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So You Can Play Your Saxophone Loud, Can You Play Soft?

You might think it’s the goal to play your saxophone loudly.

But a lot of people can do that.

Many musicians play too loud.  And just like if someone yells all the time, you kind of stop listening…..

What’s impressive is using dynamics effectively.

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Playing sax softly can be tough too.  It requires more skill to get a good sound with a very soft note.

So practice playing notes as softly as you can (part of the time).  I do that with part of my long tones.

Saxophone players who can play softly usually have the ability to play loudly too.

And when they play softly, they can still play with power.  The volume just comes down.

You want to keep the intensity in your sound, even when it’s not loud.

How to Get More Volume on Saxophone?

Sometimes you want your saxophone to really cut through.

Could be your solo or another part that you want to give some emphasis.

And if you’re playing with a loud group, you’ll need to bring up your volume.

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An equipment change may help facilitate your ability to get more volume.

Be careful though, some mouthpieces will make it easy to play louder but very very difficult to play softly and you don’t want to sacrifice your dynamic range.

For example, an old metal Otto Link might be great for a big band, but you’ll get funny looks left and right if you brought it to an orchestral setting.

A bigger factor in getting volume on saxophone is you.

Your lung capacity, your fitness level.

According to the biography by his daughter Nancy, Frank Sinatra used to think about lyrics while swimming underwater to increase his air capacity.

That might be a little extreme.

But exercising can help you out as a saxophone player.

Yoga also places some focus on breathing and it has been recommended to me by several musicians.

Haven’t gotten into it too much yet though.

Saxophone Dynamics & Volume and Mouthpieces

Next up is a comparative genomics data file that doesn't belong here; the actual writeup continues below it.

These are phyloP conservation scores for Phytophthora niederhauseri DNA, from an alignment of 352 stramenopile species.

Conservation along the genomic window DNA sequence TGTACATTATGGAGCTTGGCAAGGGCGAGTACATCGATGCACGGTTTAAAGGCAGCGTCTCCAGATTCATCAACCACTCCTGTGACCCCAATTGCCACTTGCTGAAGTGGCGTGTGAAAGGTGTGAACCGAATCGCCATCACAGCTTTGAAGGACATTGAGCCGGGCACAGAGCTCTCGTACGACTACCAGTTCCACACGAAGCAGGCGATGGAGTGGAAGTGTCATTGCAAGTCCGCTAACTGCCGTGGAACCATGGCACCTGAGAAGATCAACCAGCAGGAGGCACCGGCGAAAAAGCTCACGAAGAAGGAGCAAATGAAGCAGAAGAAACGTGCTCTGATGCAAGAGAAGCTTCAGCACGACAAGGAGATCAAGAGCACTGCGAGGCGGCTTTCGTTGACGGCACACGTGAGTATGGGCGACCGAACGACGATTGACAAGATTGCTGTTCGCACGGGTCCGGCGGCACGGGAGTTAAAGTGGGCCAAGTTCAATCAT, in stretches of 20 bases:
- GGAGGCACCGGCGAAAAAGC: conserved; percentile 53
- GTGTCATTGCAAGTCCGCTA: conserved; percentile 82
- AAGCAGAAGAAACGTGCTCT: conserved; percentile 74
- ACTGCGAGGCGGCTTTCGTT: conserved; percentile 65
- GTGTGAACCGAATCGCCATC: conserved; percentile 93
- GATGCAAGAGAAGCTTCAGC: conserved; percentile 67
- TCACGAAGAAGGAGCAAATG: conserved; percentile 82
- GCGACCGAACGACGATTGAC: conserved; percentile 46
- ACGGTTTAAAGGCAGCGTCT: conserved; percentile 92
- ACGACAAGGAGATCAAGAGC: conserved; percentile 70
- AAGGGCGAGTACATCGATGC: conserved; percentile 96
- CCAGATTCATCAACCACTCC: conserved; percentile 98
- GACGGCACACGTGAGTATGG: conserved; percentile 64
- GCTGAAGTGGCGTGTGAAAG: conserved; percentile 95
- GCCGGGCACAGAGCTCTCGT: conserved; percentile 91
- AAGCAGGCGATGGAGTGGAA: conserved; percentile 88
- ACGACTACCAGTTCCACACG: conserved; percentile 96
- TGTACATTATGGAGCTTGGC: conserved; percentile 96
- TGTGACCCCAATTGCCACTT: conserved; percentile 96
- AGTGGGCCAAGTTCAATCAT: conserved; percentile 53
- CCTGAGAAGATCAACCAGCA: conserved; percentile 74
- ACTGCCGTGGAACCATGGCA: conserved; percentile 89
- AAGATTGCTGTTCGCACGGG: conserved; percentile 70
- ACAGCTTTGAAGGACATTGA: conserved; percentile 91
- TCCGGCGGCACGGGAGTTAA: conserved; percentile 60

Hey Neal,
I need your help.
I play the bari and my jazz teacher wants me to play louder.
can you give me some advice. do I need to put in more of my mouth piece or what?
thanks,
Anabelle

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Hey Anabelle,
You could try more mouthpiece. Sometimes sax players don’t put enough in. See how it feels and if it affects the volume. You’ll have to experiment to see what is right for you.
Having good posture and breathing right is important for getting the air through too. When I breathe with the saxophone my stomach expands. And practicing long tones will give you more control and probably help you practice using more air.
In terms of equipment, a harder reed or a more open mouthpiece tip opening will give you more volume too.
Let me know how it goes
-Neal

Saxophone Dynamics – Shades of Tone – Beginning Saxophone

The words we use for dynamics  come from Italian.

Basically they are variations of ‘piano’ and ‘forte’.

Piano means soft, pianissimo means very soft, pianississimo means softer than that, etc.

Crescendos and decrescendos as well as sforzando and fp (forte-piano) describe changing dynamics.
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"You're fine for triple-forte on up…."

Coming off of Maynard Fergusson’s band, Denis Di Blasio could blast the volume on his horns.

However…..

He was told by John Krell, “You’re fine for triple-forte on up, but you can’t lay anything soft, you’ve been playing loud for so long.”

(pg 3 ‘Saxophone Masterclass’ from the Windplayer Editors)

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Different levels of volume use your muscles in different ways.  So to be able to play a range of dynamics, you need to work on these different muscular sets.

So use dynamics when you practice.  Play loud and soft.  Use crescendos and decrescendos.